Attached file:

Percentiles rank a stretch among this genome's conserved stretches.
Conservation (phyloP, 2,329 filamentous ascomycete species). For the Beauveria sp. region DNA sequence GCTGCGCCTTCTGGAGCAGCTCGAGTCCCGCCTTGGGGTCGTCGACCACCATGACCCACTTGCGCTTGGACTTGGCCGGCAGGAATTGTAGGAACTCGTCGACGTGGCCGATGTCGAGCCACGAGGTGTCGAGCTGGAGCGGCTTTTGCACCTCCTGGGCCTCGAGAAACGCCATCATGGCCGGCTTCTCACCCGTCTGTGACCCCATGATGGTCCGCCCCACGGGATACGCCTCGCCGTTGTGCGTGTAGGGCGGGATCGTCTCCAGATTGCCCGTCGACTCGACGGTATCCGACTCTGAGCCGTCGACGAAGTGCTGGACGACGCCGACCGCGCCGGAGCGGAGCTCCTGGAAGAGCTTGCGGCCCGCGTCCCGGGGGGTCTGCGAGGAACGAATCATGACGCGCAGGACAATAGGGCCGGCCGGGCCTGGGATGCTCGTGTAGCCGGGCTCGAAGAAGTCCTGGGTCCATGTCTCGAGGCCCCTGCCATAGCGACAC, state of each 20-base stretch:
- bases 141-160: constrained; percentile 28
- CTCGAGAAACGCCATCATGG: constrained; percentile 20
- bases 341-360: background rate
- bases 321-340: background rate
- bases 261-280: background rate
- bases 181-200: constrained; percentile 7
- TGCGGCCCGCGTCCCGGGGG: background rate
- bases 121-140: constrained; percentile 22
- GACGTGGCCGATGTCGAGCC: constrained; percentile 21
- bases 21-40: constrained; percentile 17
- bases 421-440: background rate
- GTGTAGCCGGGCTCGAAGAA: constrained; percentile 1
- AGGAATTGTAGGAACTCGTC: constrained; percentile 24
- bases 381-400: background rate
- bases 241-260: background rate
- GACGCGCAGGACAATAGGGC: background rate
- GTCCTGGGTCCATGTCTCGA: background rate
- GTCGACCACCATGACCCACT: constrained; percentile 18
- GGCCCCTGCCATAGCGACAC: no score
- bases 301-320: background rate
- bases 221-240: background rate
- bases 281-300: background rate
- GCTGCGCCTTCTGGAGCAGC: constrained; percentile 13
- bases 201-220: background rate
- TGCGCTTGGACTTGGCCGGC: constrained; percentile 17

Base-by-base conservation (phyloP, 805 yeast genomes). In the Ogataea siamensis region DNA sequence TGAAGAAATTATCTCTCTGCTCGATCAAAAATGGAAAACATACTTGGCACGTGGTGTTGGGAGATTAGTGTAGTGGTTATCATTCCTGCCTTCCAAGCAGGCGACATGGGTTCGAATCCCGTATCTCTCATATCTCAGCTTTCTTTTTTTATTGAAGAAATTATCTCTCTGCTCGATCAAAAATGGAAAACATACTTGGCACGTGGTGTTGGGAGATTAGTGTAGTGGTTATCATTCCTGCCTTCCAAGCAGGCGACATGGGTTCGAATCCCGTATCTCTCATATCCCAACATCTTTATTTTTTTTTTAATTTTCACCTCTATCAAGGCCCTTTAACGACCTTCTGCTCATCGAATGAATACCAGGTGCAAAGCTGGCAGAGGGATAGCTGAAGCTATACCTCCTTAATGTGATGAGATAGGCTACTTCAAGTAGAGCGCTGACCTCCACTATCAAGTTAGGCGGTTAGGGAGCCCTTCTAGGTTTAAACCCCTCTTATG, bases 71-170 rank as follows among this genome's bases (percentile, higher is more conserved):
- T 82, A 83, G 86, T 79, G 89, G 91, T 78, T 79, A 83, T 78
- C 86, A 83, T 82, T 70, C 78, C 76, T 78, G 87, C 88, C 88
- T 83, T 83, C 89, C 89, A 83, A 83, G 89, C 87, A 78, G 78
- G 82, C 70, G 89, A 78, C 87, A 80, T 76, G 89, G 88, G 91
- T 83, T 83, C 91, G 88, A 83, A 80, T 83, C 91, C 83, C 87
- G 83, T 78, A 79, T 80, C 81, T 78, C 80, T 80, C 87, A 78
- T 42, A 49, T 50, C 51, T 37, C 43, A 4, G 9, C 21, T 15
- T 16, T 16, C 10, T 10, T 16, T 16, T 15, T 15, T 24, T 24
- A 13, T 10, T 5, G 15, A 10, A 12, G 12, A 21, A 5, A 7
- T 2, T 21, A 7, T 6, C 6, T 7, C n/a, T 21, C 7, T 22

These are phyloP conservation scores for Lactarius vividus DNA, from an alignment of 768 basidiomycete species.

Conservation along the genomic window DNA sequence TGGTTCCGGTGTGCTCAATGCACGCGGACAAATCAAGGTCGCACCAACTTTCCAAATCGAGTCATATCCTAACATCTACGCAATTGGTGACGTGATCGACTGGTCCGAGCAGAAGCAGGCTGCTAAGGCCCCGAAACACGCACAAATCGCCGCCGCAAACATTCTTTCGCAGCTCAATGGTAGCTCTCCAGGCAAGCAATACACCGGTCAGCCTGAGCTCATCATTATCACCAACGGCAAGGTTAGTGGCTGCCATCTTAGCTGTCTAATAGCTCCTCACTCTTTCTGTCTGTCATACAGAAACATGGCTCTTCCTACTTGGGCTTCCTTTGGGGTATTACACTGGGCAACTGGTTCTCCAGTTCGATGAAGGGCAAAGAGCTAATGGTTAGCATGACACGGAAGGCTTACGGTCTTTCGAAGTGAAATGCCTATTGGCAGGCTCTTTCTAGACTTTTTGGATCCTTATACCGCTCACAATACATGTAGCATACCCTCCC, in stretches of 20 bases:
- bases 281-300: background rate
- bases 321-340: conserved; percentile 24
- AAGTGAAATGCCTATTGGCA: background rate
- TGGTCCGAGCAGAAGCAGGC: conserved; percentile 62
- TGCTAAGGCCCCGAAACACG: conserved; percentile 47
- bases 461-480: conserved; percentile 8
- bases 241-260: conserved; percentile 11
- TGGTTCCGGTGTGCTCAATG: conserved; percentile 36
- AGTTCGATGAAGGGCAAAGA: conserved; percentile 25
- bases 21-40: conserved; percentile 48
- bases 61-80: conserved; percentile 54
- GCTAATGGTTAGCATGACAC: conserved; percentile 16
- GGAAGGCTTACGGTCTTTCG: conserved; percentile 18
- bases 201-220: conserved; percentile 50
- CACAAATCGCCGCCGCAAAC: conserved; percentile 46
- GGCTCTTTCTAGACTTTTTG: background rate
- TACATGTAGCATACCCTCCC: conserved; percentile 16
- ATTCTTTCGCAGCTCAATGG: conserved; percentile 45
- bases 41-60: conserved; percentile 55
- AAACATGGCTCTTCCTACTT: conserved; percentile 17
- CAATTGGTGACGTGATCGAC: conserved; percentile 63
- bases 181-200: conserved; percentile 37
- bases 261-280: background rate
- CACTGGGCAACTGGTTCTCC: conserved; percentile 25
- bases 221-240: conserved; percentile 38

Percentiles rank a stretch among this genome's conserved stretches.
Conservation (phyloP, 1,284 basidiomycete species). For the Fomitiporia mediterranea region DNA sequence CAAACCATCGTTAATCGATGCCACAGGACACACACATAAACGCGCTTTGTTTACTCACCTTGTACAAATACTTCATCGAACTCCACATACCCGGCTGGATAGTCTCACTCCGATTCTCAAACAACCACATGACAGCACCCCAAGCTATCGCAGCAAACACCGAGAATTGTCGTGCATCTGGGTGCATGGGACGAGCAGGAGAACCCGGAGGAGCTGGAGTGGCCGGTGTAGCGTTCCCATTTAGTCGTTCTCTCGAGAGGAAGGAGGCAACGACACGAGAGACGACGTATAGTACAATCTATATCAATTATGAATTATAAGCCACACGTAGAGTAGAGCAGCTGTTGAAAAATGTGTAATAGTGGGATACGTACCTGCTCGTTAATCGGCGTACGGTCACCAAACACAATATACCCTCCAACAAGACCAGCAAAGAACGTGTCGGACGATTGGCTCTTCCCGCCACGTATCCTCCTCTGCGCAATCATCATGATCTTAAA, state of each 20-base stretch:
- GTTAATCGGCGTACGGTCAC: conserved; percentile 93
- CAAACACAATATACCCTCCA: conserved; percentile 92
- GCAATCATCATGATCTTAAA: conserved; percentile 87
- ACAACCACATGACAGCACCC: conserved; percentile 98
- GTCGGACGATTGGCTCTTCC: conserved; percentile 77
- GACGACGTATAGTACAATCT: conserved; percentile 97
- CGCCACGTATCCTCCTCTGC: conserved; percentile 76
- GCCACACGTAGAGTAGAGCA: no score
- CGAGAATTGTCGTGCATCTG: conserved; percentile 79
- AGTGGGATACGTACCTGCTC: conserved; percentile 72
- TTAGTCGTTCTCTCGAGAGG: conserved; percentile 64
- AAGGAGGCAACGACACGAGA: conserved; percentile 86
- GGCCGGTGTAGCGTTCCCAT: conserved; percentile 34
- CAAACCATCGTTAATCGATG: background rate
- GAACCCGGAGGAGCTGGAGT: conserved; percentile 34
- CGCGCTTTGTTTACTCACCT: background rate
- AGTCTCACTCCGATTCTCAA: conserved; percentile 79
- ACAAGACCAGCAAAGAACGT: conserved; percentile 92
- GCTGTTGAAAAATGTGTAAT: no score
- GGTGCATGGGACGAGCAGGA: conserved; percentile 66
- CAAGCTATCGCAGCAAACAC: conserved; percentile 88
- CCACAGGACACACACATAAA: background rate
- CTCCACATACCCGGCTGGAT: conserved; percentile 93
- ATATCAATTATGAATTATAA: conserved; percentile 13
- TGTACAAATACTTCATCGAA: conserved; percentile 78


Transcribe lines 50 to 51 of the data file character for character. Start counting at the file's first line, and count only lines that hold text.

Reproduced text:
- bases 21-40: conserved; percentile 48
- bases 61-80: conserved; percentile 54